The best part of adventuring with Leon is that I hike a lot more in nature than I used to. I’m always looking for good trails to take him on and have discovered areas in Spokane that I didn’t know existed. I’ve found I need to be OK with slowing my pace. I need to let him sniff and explore things and stop at the trees to look up at them. He has the ability to get into “hike” mode and does when we’re with a group of people that are all walking at the same pace — he’s hiked most of some 5 and 6 mile trails, but prefers to take things a bit slower.
We love our local trails and Riverside State Park is close by. My favorite trails are along the Spokane River because I love being near water. This winter Leon did the Iller Creek trail up to the Rocks of Sharon in the snow. It was a little over 6 miles and we gained 1,250 feet. Leon hiked almost all of it! Recently we hiked to the Quartz Mountain Lookout tower on the top of Mt. Spokane off of the cross country ski trails and he refused to be carried at all on the way up. He also drank out of his first stream.
Leon is so brave with most things in life that I thought that a road trip to the Oregon Coast would be a snap. After 6 hours in the car, staying at a friend’s house and then a pet friendly motel, I boldly took him to a vista above the beach and set him down in his cat carrier. He didn’t want to come out. He was really scared. The ocean was loud, it was windy, and there were people and dogs down below. I thought I had broken my cat. I had pushed him too far. He would never trust me again. I was in tears walking back to the car when he jumped out of the pack and started chasing a bug into the trees. Leaping after the bug with the pure joy of a kitten who’s never seen spring before. He was just fine. We had three days on the coast and every day he got braver and braver. On the last day he walked on the beach and even posed for some pictures at sunset.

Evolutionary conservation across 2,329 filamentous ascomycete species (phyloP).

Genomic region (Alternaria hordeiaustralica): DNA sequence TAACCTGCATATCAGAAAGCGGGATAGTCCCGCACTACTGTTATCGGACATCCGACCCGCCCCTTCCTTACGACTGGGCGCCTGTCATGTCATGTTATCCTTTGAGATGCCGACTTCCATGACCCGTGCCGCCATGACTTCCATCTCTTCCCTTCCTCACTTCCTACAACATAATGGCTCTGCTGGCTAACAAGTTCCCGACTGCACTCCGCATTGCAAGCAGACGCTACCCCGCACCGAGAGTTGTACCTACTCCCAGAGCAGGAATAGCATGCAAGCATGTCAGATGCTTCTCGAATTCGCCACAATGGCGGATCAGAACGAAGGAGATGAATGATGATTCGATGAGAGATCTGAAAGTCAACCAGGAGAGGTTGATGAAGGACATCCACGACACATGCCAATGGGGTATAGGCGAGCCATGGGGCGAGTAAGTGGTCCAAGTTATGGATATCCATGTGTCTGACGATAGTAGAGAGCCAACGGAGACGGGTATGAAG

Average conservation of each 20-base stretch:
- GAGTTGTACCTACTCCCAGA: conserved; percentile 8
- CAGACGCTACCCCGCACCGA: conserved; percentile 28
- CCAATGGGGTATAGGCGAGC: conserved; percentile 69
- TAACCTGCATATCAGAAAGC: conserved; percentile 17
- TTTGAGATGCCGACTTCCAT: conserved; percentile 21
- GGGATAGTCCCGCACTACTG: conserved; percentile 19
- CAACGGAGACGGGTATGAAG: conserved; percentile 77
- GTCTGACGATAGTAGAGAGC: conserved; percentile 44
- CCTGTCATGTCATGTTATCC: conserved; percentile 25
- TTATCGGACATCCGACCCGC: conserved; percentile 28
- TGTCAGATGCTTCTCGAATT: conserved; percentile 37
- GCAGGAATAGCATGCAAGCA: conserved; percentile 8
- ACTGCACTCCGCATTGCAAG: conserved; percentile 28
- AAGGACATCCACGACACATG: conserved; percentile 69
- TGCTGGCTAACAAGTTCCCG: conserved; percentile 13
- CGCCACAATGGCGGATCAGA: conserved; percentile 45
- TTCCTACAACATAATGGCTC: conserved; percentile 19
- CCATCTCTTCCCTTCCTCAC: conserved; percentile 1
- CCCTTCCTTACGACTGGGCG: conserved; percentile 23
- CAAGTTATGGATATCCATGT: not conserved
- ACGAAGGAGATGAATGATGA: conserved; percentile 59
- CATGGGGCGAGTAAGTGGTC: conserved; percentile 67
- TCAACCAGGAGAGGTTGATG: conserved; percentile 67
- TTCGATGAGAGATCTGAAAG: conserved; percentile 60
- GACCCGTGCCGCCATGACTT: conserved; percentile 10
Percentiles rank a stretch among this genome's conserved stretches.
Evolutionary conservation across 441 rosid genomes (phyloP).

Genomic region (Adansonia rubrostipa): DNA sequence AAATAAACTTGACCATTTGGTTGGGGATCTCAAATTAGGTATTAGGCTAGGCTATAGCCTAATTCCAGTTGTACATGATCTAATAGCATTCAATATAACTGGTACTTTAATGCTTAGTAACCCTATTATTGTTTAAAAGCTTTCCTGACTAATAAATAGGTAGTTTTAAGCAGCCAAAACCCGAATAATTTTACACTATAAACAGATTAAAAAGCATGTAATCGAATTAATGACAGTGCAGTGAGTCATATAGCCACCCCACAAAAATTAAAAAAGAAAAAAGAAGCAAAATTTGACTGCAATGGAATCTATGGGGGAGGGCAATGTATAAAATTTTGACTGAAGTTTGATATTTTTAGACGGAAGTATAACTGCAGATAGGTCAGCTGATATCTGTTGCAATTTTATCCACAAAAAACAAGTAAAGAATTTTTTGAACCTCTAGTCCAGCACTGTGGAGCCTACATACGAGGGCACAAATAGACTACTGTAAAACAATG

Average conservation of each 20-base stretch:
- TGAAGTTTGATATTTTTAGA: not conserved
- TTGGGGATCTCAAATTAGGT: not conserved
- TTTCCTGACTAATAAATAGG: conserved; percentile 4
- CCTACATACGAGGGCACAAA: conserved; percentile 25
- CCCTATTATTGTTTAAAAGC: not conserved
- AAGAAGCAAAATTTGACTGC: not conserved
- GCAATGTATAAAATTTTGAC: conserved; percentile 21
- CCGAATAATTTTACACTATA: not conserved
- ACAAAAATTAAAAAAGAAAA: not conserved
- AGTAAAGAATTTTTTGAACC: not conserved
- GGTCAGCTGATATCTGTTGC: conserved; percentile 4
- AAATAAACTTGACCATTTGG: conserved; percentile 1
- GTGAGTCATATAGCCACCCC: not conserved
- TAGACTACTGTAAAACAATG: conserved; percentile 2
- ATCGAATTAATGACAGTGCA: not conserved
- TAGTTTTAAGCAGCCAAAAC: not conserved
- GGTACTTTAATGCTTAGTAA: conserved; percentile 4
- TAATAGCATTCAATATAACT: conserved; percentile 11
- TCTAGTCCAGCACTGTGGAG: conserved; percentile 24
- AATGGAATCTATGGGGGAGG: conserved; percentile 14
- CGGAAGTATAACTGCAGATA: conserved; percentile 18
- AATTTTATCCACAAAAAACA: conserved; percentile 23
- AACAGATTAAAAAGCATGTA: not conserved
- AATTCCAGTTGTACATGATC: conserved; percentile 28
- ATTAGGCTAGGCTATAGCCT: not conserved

It has been awesome to connect with other adventure cats and their people from all over the world on Instagram. I have been inspired to do a lot more with Leon then I initially thought.
My advice for leash training your cat:
1.) When you start taking your cat out on trails, the most important thing is to find a quiet one with the least amount of traffic. Cats like small narrow trails that go through bushes or the woods or rocks, they don’t like being in open exposed spaces. It is much easier to get your cat to walk on a trail than a say in a park.
2.) I take a backpack with me on trails to put Leon in when he doesn’t want to walk anymore or when he gets scared.
3.) We have had to adjust our schedule a lot since summer began because of the heat. Leon really struggles in warm and hot temperatures and will start open mouth panting which is somewhat terrifying the first time it happens. I have a cooling collar for him which seems to help a bit, and I also put an ice pack in the backpack.
4.) I always take water and a small compact water dish.